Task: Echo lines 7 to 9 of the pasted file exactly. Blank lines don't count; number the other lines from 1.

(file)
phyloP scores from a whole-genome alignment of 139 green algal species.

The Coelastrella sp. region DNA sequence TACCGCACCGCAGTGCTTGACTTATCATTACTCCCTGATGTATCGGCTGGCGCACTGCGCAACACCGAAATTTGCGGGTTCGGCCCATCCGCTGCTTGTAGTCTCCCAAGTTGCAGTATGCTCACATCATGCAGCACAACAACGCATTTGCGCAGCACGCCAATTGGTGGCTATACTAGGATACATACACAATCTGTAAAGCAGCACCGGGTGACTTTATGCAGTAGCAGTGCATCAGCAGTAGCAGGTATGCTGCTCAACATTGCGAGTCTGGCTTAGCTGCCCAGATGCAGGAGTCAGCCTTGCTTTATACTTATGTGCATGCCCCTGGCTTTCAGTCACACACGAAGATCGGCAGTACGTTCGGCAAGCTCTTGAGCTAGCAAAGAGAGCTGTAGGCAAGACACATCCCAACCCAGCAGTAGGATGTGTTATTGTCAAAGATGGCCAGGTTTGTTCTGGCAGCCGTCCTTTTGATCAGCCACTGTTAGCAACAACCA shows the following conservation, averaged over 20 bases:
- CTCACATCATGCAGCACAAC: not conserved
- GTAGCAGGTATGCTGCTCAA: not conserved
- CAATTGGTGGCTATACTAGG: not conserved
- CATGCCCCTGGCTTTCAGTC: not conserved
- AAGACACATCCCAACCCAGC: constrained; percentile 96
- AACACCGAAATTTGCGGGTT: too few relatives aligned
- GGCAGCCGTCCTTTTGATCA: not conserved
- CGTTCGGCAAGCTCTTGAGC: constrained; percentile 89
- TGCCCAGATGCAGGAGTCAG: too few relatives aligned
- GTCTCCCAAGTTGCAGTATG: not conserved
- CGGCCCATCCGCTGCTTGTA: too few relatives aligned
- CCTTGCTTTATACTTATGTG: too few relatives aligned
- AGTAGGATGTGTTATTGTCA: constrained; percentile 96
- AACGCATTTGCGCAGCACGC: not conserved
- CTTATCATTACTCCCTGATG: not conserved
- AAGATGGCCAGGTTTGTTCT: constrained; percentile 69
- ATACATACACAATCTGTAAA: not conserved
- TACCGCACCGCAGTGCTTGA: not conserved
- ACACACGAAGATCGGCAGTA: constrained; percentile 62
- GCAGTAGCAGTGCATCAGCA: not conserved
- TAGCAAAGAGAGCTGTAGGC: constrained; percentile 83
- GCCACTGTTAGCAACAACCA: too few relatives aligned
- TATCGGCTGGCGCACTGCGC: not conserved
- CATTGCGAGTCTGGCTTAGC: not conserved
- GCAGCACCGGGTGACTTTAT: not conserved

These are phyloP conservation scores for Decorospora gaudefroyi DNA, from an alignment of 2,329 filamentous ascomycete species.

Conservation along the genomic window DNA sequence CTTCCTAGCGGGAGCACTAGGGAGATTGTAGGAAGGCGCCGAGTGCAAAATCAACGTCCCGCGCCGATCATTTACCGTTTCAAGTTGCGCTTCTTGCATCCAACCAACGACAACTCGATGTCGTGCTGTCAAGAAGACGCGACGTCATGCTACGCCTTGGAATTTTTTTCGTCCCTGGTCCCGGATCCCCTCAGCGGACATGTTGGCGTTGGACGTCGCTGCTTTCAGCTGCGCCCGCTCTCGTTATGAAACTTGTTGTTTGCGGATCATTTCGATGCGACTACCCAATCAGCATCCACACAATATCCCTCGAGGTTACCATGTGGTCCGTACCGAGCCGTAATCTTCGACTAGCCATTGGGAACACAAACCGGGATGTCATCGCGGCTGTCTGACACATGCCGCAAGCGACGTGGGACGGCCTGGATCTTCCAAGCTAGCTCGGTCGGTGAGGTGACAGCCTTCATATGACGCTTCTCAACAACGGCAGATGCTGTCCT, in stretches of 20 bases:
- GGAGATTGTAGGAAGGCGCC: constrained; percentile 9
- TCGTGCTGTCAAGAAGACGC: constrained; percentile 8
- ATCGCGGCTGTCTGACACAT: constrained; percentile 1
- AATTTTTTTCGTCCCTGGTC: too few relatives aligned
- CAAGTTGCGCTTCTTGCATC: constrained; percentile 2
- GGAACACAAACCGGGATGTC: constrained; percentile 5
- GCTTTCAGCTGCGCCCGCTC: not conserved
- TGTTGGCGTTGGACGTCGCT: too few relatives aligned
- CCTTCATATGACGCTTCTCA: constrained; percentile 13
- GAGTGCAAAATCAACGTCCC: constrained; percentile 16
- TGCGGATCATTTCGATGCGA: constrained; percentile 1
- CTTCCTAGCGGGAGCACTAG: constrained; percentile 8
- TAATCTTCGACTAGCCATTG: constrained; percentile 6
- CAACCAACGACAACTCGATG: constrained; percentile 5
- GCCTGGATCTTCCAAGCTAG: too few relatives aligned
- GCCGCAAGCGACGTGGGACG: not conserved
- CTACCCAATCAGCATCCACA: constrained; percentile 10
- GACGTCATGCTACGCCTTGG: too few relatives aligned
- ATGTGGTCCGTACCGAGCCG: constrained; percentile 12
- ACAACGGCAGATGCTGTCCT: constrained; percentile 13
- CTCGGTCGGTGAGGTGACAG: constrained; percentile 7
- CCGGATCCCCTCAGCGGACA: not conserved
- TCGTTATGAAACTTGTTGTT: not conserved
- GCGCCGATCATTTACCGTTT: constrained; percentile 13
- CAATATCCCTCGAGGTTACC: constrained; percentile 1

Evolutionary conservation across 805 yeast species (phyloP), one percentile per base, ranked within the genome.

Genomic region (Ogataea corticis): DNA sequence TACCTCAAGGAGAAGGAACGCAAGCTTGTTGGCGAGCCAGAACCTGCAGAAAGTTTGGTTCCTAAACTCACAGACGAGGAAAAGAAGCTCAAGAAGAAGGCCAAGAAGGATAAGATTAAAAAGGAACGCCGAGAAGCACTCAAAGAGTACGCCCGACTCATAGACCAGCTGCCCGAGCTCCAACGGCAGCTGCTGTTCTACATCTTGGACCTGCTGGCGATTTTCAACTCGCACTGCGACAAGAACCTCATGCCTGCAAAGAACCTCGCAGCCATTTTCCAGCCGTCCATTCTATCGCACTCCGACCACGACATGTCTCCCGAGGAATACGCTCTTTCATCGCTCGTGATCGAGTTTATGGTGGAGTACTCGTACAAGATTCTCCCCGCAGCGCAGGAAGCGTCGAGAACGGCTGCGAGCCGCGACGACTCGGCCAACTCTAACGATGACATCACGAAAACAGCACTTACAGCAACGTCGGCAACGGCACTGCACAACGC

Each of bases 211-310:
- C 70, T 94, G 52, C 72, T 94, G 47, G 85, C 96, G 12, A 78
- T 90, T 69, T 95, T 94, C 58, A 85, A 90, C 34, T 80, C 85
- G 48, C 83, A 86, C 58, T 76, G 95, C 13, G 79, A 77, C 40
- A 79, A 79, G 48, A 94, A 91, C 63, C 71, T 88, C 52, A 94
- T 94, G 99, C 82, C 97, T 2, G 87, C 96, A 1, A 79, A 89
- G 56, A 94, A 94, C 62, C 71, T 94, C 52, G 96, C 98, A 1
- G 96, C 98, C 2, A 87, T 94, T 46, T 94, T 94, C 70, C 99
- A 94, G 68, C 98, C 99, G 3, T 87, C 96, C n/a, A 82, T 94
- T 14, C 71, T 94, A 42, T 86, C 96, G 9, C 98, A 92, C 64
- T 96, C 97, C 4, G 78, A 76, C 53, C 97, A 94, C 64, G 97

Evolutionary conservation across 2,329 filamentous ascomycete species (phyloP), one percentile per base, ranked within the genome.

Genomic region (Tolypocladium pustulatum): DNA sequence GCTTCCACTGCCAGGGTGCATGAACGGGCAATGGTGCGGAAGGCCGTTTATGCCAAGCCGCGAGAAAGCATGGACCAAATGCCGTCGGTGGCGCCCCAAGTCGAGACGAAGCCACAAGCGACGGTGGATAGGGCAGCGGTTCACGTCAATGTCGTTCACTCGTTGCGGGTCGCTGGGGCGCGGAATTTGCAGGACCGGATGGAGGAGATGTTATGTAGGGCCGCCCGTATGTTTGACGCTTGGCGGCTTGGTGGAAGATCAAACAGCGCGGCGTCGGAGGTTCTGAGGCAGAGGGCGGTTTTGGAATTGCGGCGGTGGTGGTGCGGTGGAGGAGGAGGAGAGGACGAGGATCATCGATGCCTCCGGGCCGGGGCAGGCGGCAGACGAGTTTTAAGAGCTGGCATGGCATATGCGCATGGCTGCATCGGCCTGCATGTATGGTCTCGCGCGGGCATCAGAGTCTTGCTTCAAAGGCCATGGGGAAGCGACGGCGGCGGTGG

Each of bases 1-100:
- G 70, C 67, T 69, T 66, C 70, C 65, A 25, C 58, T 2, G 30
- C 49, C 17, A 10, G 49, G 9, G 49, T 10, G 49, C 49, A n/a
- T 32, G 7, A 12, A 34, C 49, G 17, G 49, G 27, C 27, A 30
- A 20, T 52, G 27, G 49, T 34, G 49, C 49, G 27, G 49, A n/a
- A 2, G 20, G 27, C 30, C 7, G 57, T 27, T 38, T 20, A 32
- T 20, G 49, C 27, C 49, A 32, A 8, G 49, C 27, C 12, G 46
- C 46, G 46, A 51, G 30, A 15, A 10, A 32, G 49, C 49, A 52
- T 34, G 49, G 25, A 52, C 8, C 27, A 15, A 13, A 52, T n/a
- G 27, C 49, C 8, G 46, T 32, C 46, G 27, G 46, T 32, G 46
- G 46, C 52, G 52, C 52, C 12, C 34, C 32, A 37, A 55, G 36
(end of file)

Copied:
- AAGACACATCCCAACCCAGC: constrained; percentile 96
- AACACCGAAATTTGCGGGTT: too few relatives aligned
- GGCAGCCGTCCTTTTGATCA: not conserved